As many of our regular readers know, I spend most of my spare time working as a volunteer EMT. The long hours and sacrificed sleep are a small price to pay for the camaraderie, sense of community service and the knowledge that you’re helping people during their worst moments.
Not to mention it satisfies the needs of my inner adrenaline-junkie!
Not knowing what the next call is going to be is both exciting and challenging. Not knowing who or what you’re going to find when you arrive on scene keeps things interesting. From minor toothache to major trauma, you just never know.
It’s not always high drama. Many calls are probably unnecessary and leave us thinking “You called 911 for that?!?” Sometimes we may even toss in the odd silent expletive or two!
But we never say it out loud. We’re trained to accept that it’s an emergency to the patient / family even if we don’t regard it as such. And we accept that sometimes people just don’t know better.
New parents especially, seem to find it difficult to decide whether to take their child to the emergency room in the middle of the night or to wait until morning to see their child’s doctor, or even to recognize that something like crying, in a newborn, is perfectly normal.
Not surprising then that children under 4 account for about 10% of the 115 million emergency room visits a year. Which is why we welcome a recent initiative by ProMedica Toledo Children’s Hospital.
According to the Food Allergy & Anaphylaxis Network (FAAN), nearly six million children across the United States suffer from food allergies. Of those, more than 300,000 were admitted to hospital in the last year alone. To help ensure your food allergic child doesn’t suffer the same fate, SRxA’s Word on Health offers some simple Back-to-School tips for parents. The key to preventing allergic reactions and anaphylaxisis preparation:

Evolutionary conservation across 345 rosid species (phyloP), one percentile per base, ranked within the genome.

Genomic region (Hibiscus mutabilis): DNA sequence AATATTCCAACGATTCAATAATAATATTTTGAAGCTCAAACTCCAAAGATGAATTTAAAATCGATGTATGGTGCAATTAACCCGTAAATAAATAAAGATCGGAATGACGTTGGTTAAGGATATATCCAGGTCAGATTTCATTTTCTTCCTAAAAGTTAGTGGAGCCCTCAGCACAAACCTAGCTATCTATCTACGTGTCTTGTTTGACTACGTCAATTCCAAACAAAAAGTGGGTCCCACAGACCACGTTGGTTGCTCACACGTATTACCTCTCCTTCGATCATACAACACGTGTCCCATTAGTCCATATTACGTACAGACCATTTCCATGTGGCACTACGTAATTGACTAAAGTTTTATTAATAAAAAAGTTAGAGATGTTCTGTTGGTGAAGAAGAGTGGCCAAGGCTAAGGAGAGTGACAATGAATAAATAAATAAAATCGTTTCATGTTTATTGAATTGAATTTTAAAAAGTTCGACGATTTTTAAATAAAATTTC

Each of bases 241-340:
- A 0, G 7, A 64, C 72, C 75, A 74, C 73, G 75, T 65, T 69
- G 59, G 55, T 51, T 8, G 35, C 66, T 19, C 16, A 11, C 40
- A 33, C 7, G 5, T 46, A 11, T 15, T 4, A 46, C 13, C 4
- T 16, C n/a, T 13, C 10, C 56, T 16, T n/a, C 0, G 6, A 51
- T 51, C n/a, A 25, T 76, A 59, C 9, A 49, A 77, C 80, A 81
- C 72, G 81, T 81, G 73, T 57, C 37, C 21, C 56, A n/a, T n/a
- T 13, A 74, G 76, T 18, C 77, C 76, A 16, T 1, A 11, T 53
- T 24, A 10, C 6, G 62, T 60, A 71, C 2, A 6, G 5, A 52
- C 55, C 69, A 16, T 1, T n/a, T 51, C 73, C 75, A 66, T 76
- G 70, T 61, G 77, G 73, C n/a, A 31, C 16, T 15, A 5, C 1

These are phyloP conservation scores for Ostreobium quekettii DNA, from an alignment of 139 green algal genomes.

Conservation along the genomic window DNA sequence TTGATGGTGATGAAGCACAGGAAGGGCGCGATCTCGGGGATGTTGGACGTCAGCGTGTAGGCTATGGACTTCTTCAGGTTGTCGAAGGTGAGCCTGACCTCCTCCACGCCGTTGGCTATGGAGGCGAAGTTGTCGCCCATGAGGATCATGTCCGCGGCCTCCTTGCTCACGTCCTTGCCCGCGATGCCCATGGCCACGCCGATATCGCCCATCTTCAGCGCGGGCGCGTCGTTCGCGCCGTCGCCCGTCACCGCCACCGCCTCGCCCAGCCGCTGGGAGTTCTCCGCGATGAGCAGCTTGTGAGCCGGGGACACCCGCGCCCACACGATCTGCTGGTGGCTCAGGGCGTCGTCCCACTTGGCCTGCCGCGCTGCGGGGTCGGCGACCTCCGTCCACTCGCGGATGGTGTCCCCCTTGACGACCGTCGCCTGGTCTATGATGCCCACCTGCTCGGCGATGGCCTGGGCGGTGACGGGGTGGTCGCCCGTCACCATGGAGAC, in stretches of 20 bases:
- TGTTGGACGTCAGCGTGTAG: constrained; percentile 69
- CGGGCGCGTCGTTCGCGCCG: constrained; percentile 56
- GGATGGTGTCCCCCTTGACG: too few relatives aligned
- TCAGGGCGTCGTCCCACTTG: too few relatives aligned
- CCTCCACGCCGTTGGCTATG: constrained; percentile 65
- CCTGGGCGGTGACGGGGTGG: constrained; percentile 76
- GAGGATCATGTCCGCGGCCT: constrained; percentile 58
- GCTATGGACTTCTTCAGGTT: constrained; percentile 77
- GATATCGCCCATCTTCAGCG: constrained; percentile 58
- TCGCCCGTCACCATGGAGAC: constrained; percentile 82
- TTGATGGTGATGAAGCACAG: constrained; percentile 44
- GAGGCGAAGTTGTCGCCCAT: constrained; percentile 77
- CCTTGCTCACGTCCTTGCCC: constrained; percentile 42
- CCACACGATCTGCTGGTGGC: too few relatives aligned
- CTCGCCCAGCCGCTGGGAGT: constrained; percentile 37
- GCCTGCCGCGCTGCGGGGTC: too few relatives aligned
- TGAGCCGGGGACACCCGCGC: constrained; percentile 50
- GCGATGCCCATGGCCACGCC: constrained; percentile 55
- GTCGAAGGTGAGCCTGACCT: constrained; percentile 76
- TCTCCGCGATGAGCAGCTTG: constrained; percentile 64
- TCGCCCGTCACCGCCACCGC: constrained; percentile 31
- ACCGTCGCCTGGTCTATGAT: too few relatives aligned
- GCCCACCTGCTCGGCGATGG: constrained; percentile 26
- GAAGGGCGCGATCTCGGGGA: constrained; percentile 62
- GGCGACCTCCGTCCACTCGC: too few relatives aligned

Contact the school well in advance of the first day of class and let your child’s teachers, coaches and school nurse know about their allergies
Find out about field trips, parties, and special events such as Halloween or Valentine’s to ensure that allergens don’t sneak in along with other treats
Meet with key personnel that will take care of your child if a reaction occurs
Find out what plans are already in place for children with food allergies and what steps will be taken if an allergic reaction occurs at school
Ensure that any medication, such as an EpiPen, on that plan has a physician’s order to cover it at school and that medication is readily available to personnel if it needs to be administered
Teach your child what foods are off limits
Teach your child to recognize symptoms and let an adult know immediately if they think they might be suffering an allergic reaction.
Make sure your child understands not to trade food with others or eat anything with unknown ingredients.
Schools and teachers can also prepare themselves for the food allergic children in their class. FAAN produces some excellent resources as part of its Safe@School campaign. For example, they offer expert in-service training to school districts to prepare staff to confidently CARE™ for students with food allergies by teaching them how to: In addition, FAAN provides training presentations, suitable for elementary and secondary schools as well as colleges and universities. So whether you’re a child, parent or teacher dealing with food allergies, be prepared, be safe and CARE this back-to-school season.